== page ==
Citigroup (NYSE:C) perhaps the most notable, raising dividend to 16 cents from just 5 cents, raising a buyback to $8.6 billion from $7.8 billion. JPMorgan (NYSE:JPM), Bank of America (NYSE:BAC) as well, increasing both the dividends and buyback. Trickle of good news for these companies perhaps just playing catch up with their counterparts and other sectors.
MATHISEN: Those banks, a couple that you just mentioned there, they had really chafed under the inability to increase their dividends and do buybacks. This is obviously I guess they would say vindication of what they’ve done to shore up their books and also, good news for shareholders.
TAUSCHE: The reason why I said Citigroup (NYSE:C) is such a stunning move, in 2014, its dividend was one cent. To be able in a space of two years after failing the stress test twice in five years, to raise your dividend that type of movement to 16 cents is very notable, and to be buying back $8.6 billion of stock. Certainly, shareholders had a lot not to like about the banks, with continued low interest rates. Low growth and still in cost-cutting mode, but this is one piece of good news.
HERERA: And it comes in a week where we have seen such swings, mostly to the downside in the financials because of Brexit and because of what’s been going on. So, perhaps tomorrow — in tomorrow’s trading session, it will be a little bit of good news because the increase in the dividends certainly makes them more attractive.
TAUSCHE: For the U.S. banks, but I think what people will be taking away from this is the fact that European banks have again not passed the test. What happened next year when Barclays, Credit Suisse and UBS will have to take the test? It does appear that there’s a widening mode between the strength and the quality of the assets being held by the U.S. banks from what we’ve seen on the balance sheets of the European Bank. And that’s going to be an even bigger focus.
HERERA: Kayla, thank you so much. We appreciate it, Kayla Tausche.
MATHISEN: Federal exchange rates could cause travelers to flock to Europe this summer, but security issues remain on everyone’s mind. What you need to know about traveling to Europe this summer.
HERERA: Many states fight each other for business and jobs, spending lots of tax dollars in the process. Kansas and Missouri have been waging border war for years, over one metro area, namely Kansas City.
And while conventional wisdom says companies will go where the money is, Scott Cohn tells us that may be changing, slowly.
SCOTT COHN, NIGHTLY BUSINESS REPORT CORRESPONDENT: Missouri wants to create jobs. So does Kansas. So, like every other state, they offer incentives. Create a job, get a tax break, which makes things interesting in Kansas City, Kansas and Missouri.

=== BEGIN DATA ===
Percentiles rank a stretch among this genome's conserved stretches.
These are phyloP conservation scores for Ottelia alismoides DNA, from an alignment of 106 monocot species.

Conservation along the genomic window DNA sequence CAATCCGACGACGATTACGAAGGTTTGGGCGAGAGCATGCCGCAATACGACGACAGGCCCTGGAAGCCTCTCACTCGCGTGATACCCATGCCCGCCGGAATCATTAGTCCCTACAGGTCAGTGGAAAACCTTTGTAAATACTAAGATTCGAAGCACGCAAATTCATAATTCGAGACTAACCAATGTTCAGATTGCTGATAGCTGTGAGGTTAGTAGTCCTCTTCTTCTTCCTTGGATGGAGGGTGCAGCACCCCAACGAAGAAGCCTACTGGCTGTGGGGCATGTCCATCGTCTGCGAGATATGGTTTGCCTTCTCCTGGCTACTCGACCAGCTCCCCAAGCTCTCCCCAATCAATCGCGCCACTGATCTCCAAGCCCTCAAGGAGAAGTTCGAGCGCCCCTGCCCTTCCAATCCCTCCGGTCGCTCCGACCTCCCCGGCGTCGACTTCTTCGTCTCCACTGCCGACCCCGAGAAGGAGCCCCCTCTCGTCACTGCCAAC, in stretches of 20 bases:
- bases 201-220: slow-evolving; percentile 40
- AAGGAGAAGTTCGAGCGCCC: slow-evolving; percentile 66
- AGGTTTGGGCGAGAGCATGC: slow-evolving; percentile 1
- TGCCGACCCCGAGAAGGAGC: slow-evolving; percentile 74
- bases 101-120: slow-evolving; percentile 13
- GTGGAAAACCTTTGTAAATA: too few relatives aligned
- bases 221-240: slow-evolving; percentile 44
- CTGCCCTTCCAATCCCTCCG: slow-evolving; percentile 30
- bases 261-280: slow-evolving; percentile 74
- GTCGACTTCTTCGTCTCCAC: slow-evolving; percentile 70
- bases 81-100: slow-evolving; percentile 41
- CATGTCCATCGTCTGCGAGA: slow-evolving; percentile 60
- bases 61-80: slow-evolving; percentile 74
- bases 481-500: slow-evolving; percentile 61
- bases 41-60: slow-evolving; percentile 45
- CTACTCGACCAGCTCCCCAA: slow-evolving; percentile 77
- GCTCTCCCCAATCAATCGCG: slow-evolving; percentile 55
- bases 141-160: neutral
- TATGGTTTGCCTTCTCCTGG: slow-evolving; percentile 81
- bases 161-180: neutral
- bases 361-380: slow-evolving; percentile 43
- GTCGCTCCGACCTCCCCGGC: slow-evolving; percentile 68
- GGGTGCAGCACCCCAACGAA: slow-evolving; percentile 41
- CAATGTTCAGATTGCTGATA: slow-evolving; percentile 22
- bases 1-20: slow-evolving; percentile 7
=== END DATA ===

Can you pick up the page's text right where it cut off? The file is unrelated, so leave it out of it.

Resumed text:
DON HALL, JR., HALLMARK CARDS CEO: Instead of bringing in businesses from outside of this area, they were used to encourage businesses to move just across a street.
COHN: Don Hall, CEO of Kansas City-based hallmark cards, says plenty of businesses, not his, are doing just that. Moving a few employees from one side of the border to the other and back and collecting tax breaks each time.
HALL: And that’s the problem with this incentive, is that it’s a win-lose opportunity for everybody, every time it’s used.
COHN: A study by Hallmark’s charitable arm, the Hall Family Foundation, says in the past five years, the two states have spent $262 million on tax breaks. As of April, Kansas was the net winner of just 1,700 jobs at a cost of $93,000 apiece. Hall is one of 17 area CEOs that sent a letter to both governors urging a moratorium on incentives. That was five years ago.
Critics say the situation here is really no different from the incentive that’s playing out across the country. Lots of real taxpayer dollars chasing few real jobs.
But change could be in the wind. Experts say incentive deals are down even as the economy improves. Not only are some states pushing back, companies are making fewer demands.
GREG LEROY, GOOD JOBS FIRST: People are beginning to understand that tax breaks aren’t what matter for economic development. It’s about workforce, quality. It’s about infrastructure. It’s about quality of life.
COHN: Even here, both Missouri and Kansas have put reform proposals on the table. No agreement yet, but maybe a step toward a truce in a war no one can win.
Scott Cohn, NIGHTLY BUSINESS REPORT, Kansas City.
MATHISEN: Sales fall for the fourth straight quarter at General Mills (NYSE:GIS), but not as much as Wall Street feared. That’s where we begin tonight’s “Market Focus”.
Currency headwinds and lower product demand dragged down revenue, but the results were still ahead of estimates. That’s the good news. The maker of Cherios and Progressive (NYSE:PGR) Soup also reported better than expected profit, hiked its quarterly dividend by more than 4 percent to 48 cents a share. General Mills (NYSE:GIS) up 3 percent on this good day to $67.86.